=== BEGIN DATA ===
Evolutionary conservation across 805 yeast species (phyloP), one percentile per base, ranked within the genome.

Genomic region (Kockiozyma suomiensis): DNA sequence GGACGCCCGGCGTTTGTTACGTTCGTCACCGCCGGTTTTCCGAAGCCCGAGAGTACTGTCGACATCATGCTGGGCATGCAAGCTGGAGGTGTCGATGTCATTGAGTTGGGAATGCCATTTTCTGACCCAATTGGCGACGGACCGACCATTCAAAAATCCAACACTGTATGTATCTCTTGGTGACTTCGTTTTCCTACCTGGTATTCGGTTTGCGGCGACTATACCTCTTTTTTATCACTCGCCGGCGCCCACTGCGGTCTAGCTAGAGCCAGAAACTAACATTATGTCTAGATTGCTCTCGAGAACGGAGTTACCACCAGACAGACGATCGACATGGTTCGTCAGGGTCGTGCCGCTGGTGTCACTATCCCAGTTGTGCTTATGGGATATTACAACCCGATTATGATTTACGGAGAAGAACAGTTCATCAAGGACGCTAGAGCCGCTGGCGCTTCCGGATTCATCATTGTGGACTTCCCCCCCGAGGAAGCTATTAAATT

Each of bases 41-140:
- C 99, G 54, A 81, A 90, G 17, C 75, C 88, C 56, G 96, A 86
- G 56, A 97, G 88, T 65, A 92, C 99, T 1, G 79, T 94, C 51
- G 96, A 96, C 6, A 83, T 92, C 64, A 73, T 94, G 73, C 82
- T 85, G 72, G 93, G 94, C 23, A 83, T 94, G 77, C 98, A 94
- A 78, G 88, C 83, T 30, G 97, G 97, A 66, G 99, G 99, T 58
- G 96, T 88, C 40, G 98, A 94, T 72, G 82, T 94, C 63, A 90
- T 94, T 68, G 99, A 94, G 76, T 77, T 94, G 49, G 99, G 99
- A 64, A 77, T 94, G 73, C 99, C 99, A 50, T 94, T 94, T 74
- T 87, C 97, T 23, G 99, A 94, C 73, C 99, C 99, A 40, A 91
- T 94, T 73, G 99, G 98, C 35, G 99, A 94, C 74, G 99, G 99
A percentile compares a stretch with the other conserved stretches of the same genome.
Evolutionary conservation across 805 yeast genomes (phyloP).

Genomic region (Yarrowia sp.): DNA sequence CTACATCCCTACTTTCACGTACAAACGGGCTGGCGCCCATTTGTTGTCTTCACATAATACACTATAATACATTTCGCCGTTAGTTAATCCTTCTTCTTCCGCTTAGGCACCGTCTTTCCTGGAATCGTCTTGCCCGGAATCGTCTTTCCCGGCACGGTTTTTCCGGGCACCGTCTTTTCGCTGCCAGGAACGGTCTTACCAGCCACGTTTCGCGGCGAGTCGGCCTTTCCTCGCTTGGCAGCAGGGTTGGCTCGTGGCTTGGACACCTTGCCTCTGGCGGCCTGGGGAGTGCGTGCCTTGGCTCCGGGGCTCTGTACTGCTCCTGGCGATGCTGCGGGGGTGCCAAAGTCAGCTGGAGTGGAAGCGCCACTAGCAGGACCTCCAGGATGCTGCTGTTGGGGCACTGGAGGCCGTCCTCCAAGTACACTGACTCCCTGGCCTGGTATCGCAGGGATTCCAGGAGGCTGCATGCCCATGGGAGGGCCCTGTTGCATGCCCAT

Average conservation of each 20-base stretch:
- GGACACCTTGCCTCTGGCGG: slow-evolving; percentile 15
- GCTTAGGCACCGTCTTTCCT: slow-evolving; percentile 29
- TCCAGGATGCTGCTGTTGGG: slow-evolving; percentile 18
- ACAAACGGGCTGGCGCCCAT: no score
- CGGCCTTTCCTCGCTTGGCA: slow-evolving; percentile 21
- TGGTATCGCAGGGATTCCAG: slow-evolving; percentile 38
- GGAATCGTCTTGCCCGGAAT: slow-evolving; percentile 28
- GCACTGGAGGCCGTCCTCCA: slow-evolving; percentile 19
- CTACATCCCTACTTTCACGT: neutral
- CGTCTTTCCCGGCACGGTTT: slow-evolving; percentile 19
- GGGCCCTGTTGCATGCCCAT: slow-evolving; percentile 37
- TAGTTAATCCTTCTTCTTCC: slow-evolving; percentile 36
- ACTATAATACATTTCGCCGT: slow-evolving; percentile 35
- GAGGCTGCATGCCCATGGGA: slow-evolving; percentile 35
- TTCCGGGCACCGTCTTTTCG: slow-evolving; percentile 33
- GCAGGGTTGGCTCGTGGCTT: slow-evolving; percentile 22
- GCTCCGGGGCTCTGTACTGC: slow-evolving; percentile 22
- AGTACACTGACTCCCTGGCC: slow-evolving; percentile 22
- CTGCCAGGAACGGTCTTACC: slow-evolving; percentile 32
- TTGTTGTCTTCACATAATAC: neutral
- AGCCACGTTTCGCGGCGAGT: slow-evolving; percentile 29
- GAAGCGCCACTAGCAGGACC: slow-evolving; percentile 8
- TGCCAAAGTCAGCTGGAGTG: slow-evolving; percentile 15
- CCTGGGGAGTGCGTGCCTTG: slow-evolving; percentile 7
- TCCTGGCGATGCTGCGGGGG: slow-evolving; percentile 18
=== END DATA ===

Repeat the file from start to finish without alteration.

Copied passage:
Evolutionary conservation across 805 yeast species (phyloP), one percentile per base, ranked within the genome.

Genomic region (Kockiozyma suomiensis): DNA sequence GGACGCCCGGCGTTTGTTACGTTCGTCACCGCCGGTTTTCCGAAGCCCGAGAGTACTGTCGACATCATGCTGGGCATGCAAGCTGGAGGTGTCGATGTCATTGAGTTGGGAATGCCATTTTCTGACCCAATTGGCGACGGACCGACCATTCAAAAATCCAACACTGTATGTATCTCTTGGTGACTTCGTTTTCCTACCTGGTATTCGGTTTGCGGCGACTATACCTCTTTTTTATCACTCGCCGGCGCCCACTGCGGTCTAGCTAGAGCCAGAAACTAACATTATGTCTAGATTGCTCTCGAGAACGGAGTTACCACCAGACAGACGATCGACATGGTTCGTCAGGGTCGTGCCGCTGGTGTCACTATCCCAGTTGTGCTTATGGGATATTACAACCCGATTATGATTTACGGAGAAGAACAGTTCATCAAGGACGCTAGAGCCGCTGGCGCTTCCGGATTCATCATTGTGGACTTCCCCCCCGAGGAAGCTATTAAATT

Each of bases 41-140:
- C 99, G 54, A 81, A 90, G 17, C 75, C 88, C 56, G 96, A 86
- G 56, A 97, G 88, T 65, A 92, C 99, T 1, G 79, T 94, C 51
- G 96, A 96, C 6, A 83, T 92, C 64, A 73, T 94, G 73, C 82
- T 85, G 72, G 93, G 94, C 23, A 83, T 94, G 77, C 98, A 94
- A 78, G 88, C 83, T 30, G 97, G 97, A 66, G 99, G 99, T 58
- G 96, T 88, C 40, G 98, A 94, T 72, G 82, T 94, C 63, A 90
- T 94, T 68, G 99, A 94, G 76, T 77, T 94, G 49, G 99, G 99
- A 64, A 77, T 94, G 73, C 99, C 99, A 50, T 94, T 94, T 74
- T 87, C 97, T 23, G 99, A 94, C 73, C 99, C 99, A 40, A 91
- T 94, T 73, G 99, G 98, C 35, G 99, A 94, C 74, G 99, G 99
A percentile compares a stretch with the other conserved stretches of the same genome.
Evolutionary conservation across 805 yeast genomes (phyloP).

Genomic region (Yarrowia sp.): DNA sequence CTACATCCCTACTTTCACGTACAAACGGGCTGGCGCCCATTTGTTGTCTTCACATAATACACTATAATACATTTCGCCGTTAGTTAATCCTTCTTCTTCCGCTTAGGCACCGTCTTTCCTGGAATCGTCTTGCCCGGAATCGTCTTTCCCGGCACGGTTTTTCCGGGCACCGTCTTTTCGCTGCCAGGAACGGTCTTACCAGCCACGTTTCGCGGCGAGTCGGCCTTTCCTCGCTTGGCAGCAGGGTTGGCTCGTGGCTTGGACACCTTGCCTCTGGCGGCCTGGGGAGTGCGTGCCTTGGCTCCGGGGCTCTGTACTGCTCCTGGCGATGCTGCGGGGGTGCCAAAGTCAGCTGGAGTGGAAGCGCCACTAGCAGGACCTCCAGGATGCTGCTGTTGGGGCACTGGAGGCCGTCCTCCAAGTACACTGACTCCCTGGCCTGGTATCGCAGGGATTCCAGGAGGCTGCATGCCCATGGGAGGGCCCTGTTGCATGCCCAT

Average conservation of each 20-base stretch:
- GGACACCTTGCCTCTGGCGG: slow-evolving; percentile 15
- GCTTAGGCACCGTCTTTCCT: slow-evolving; percentile 29
- TCCAGGATGCTGCTGTTGGG: slow-evolving; percentile 18
- ACAAACGGGCTGGCGCCCAT: no score
- CGGCCTTTCCTCGCTTGGCA: slow-evolving; percentile 21
- TGGTATCGCAGGGATTCCAG: slow-evolving; percentile 38
- GGAATCGTCTTGCCCGGAAT: slow-evolving; percentile 28
- GCACTGGAGGCCGTCCTCCA: slow-evolving; percentile 19
- CTACATCCCTACTTTCACGT: neutral
- CGTCTTTCCCGGCACGGTTT: slow-evolving; percentile 19
- GGGCCCTGTTGCATGCCCAT: slow-evolving; percentile 37
- TAGTTAATCCTTCTTCTTCC: slow-evolving; percentile 36
- ACTATAATACATTTCGCCGT: slow-evolving; percentile 35
- GAGGCTGCATGCCCATGGGA: slow-evolving; percentile 35
- TTCCGGGCACCGTCTTTTCG: slow-evolving; percentile 33
- GCAGGGTTGGCTCGTGGCTT: slow-evolving; percentile 22
- GCTCCGGGGCTCTGTACTGC: slow-evolving; percentile 22
- AGTACACTGACTCCCTGGCC: slow-evolving; percentile 22
- CTGCCAGGAACGGTCTTACC: slow-evolving; percentile 32
- TTGTTGTCTTCACATAATAC: neutral
- AGCCACGTTTCGCGGCGAGT: slow-evolving; percentile 29
- GAAGCGCCACTAGCAGGACC: slow-evolving; percentile 8
- TGCCAAAGTCAGCTGGAGTG: slow-evolving; percentile 15
- CCTGGGGAGTGCGTGCCTTG: slow-evolving; percentile 7
- TCCTGGCGATGCTGCGGGGG: slow-evolving; percentile 18